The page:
Ministries Hoodwinked Parliament With 'Fake' Policy Statements Top story

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In short
In order to appear to beat the March 15 deadline State Minister for Planning David Bahati tabled fake policy statements in parliament two weeks ago. Records from the Clerk to Parliament office indicate that the documents that were tabled were withdrawn immediately.

Government ministries hoodwinked parliament when they hurriedly tabled non-existent policy statements in order to beat the deadline.

Ministerial policy statements are documents that set out the performance and plans of government agencies, linking them with their policy objectives. The statements are used by Parliament to assess the performance of every sector as provided for under the Budget Act (2001).

The statements, tabled on an annual basis, summarize the past performance of the sector and the plans for future expenditure and activities. They outline anticipated sectoral challenges and strategies to overcome them. They also present planned outputs and the costing; final work plans; cash plans; and staffing structure and procurement plans of the sector.

The Public Finance Management Act (PFMA) 2015 requires government ministries, departments and agencies to present their ministerial policy statements to Parliament for scrutiny by March 15, every year. The same law sets a May 31, as the deadline for the conclusion of budget debates and all resource allocations.

But Uganda Radio Network has learnt that in order to appear to beat the March 15 deadline State Minister for Planning David Bahati tabled fake policy statements in parliament two weeks ago. Records from the Clerk to Parliament office indicate that the documents that were tabled were withdrawn immediately.

The Deputy Speaker of Parliament Jacob Oulanyah today confirmed that all documents that were presented by the government were withdrawn for alleged 'polishing'. Parliament only has four policy statements on record.

Oulannya described this action by government ministries as highly irregular, an abuse of the process and the finance law.
 
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The Leader of Opposition in Parliament Winnie Kiiza also confirmed the withdrawal of policy statements by the ministries immediately after they were tabled. She reported to parliament that her analysts who are to work on the alternative policy statements could not access the ministerial policy statements with information that they had been withdrawn for polishing.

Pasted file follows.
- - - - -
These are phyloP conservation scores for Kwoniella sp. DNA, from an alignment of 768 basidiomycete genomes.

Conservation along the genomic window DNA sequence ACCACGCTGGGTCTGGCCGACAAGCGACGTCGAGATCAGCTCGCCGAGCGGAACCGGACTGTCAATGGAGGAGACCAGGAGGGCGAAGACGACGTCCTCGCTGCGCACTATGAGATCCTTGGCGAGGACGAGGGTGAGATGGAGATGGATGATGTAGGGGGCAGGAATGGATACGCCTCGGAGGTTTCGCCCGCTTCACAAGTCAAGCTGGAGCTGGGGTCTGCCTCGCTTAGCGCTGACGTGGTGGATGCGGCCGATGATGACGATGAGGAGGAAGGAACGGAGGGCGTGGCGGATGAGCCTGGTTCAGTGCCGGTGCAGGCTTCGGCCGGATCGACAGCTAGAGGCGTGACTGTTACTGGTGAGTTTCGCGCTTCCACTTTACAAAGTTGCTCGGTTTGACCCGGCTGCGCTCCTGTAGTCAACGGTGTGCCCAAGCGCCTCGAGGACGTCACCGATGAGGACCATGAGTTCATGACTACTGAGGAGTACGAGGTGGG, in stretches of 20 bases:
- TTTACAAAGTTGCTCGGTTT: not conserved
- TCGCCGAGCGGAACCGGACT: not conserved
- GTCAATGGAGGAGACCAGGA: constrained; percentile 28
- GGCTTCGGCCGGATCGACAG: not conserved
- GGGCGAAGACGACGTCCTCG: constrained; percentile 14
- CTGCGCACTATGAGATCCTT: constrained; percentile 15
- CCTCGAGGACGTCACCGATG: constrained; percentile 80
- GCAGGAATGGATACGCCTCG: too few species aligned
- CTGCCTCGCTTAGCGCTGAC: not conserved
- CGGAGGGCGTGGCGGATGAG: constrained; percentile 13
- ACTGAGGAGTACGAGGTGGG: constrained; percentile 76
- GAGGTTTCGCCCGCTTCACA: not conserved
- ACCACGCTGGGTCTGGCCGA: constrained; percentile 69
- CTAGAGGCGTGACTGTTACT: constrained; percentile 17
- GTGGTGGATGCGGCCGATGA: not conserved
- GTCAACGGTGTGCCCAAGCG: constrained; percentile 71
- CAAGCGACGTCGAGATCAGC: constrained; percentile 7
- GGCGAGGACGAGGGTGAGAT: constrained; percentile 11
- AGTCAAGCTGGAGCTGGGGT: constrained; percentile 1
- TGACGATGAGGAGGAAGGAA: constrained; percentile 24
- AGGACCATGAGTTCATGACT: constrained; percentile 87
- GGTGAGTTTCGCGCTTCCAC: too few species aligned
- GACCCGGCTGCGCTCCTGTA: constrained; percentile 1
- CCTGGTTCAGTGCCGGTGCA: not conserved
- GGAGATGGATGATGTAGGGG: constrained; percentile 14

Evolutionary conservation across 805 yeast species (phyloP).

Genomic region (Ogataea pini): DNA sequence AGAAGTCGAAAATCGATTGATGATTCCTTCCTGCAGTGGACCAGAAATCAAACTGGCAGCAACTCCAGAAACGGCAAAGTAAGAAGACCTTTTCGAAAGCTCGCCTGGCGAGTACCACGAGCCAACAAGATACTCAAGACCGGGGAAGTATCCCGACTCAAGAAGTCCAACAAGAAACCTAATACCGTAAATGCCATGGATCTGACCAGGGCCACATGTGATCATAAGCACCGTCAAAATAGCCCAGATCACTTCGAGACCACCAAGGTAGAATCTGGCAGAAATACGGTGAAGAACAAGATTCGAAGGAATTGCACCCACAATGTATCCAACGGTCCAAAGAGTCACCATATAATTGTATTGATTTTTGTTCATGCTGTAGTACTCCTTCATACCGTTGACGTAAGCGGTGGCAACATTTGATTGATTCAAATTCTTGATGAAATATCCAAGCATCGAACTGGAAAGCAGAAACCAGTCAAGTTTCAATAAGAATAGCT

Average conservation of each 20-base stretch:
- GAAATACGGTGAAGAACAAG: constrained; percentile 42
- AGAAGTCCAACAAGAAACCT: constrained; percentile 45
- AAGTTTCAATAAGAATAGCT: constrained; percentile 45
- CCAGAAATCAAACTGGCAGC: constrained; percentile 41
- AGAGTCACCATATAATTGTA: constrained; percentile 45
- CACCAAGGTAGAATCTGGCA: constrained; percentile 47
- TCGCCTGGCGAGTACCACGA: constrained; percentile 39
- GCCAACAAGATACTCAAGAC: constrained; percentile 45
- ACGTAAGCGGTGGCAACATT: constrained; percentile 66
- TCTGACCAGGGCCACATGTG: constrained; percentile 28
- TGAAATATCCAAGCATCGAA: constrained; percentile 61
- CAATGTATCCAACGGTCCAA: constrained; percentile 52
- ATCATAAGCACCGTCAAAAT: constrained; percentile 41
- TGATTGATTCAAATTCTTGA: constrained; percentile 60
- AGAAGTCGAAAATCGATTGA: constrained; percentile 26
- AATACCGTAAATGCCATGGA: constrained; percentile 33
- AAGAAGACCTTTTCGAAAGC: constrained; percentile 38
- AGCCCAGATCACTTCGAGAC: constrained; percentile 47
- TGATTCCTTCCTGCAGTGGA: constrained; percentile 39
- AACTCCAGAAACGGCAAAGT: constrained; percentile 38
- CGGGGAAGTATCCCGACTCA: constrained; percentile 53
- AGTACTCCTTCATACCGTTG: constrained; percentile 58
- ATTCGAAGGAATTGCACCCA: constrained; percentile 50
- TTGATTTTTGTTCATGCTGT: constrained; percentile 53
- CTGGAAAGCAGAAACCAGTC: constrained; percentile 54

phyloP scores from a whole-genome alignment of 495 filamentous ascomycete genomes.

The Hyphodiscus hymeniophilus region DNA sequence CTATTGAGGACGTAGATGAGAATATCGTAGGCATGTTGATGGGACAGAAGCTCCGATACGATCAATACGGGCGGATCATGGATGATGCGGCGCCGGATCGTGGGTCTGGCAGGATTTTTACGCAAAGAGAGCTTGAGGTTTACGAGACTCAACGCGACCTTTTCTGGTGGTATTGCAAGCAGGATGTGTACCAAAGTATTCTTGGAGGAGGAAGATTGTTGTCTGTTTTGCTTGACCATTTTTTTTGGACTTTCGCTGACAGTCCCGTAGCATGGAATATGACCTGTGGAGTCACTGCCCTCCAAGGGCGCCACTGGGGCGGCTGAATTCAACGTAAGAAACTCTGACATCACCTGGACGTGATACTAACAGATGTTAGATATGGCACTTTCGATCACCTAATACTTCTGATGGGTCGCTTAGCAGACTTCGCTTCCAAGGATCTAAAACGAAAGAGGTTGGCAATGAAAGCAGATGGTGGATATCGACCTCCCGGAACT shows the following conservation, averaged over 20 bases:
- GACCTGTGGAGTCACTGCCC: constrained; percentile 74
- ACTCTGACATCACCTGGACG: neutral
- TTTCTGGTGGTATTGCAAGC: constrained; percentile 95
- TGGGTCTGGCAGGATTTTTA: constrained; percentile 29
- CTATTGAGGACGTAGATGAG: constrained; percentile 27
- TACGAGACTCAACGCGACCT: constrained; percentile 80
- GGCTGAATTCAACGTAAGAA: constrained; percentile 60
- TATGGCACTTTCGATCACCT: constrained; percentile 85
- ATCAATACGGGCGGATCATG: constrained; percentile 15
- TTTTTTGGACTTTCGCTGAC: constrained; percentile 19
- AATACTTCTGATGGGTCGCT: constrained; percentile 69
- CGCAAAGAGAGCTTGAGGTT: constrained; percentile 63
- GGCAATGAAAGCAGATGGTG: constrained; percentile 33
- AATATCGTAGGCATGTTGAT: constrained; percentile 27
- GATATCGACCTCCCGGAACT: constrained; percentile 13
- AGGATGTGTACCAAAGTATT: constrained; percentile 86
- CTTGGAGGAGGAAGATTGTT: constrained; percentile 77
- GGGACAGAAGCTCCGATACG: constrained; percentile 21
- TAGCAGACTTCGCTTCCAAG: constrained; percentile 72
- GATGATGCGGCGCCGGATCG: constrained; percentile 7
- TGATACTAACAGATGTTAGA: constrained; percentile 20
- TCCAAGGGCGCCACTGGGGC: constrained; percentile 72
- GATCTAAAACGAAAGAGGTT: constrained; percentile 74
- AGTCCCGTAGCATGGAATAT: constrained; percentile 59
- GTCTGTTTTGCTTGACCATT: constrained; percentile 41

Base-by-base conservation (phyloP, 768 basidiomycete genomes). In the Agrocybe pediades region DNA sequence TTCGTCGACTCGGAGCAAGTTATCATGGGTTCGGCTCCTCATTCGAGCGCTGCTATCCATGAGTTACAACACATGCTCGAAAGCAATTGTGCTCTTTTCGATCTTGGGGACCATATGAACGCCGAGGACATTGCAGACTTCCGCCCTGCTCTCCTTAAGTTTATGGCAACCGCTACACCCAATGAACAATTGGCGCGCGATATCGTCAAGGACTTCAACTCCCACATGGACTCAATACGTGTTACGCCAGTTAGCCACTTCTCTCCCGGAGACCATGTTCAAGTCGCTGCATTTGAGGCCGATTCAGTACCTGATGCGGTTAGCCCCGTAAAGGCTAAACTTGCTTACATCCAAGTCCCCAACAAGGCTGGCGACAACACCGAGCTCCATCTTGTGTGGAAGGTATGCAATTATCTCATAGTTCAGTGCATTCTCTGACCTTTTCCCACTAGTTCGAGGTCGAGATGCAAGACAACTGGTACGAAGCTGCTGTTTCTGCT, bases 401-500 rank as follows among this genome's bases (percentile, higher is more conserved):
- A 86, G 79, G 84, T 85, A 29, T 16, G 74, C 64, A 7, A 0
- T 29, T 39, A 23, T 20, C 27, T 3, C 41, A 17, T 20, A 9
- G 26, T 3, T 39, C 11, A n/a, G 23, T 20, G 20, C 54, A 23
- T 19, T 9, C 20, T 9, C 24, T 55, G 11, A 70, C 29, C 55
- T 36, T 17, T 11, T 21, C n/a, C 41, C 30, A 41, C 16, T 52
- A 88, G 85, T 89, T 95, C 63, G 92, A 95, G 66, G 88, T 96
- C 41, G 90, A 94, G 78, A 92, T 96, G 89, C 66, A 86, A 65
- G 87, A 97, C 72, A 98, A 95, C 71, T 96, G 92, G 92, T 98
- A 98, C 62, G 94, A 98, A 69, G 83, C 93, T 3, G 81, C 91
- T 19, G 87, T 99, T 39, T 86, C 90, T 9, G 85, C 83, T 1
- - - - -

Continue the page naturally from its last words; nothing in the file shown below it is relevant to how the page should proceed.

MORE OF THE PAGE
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The Government Chief Whip Ruth Nankabirwa told parliament that her office did not receive any notice from a minister to withdraw a policy statement from parliament. But she apologized for the mishap and described the situation as unfortunate.
 
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In 2017, the budget process for the 2017/2018 budget was also marred by the delayed presentation of ministerial statements and errors, among others. These anomalies reduced the budget exercise to a formality as parliament struggled to meet the May 31st deadline.

 The government then gave an excuse for the breakdown of the Program Based Budgeting (PBB) system which was adopted starting with the financial year 2017/2018. The Government said that the system then broke down at a critical time when ministries and government departments were supposed to present policy statements before parliament.

 

About the author

Olive Nakatudde
Olive Nakatudde is a URN journalist based in Kampala. Nakatudde has been a URN staff member since 2013.

Nakatudde started out in journalism in 2009 with Dembe FM radio in Kampala. In 2012, Nakatudde joined Voice of Africa as a political reporter. She has been a photographer since her journalism school days at Makerere University.

Nakatudde is interested in good governance and public policy, which she reports on intensively from the Uganda Parliament. She is a keen follower of cultural affairs in Buganda Kingdom and covers the kingdom's Lukiiko (parliament). Nakatudde also reports on education and health.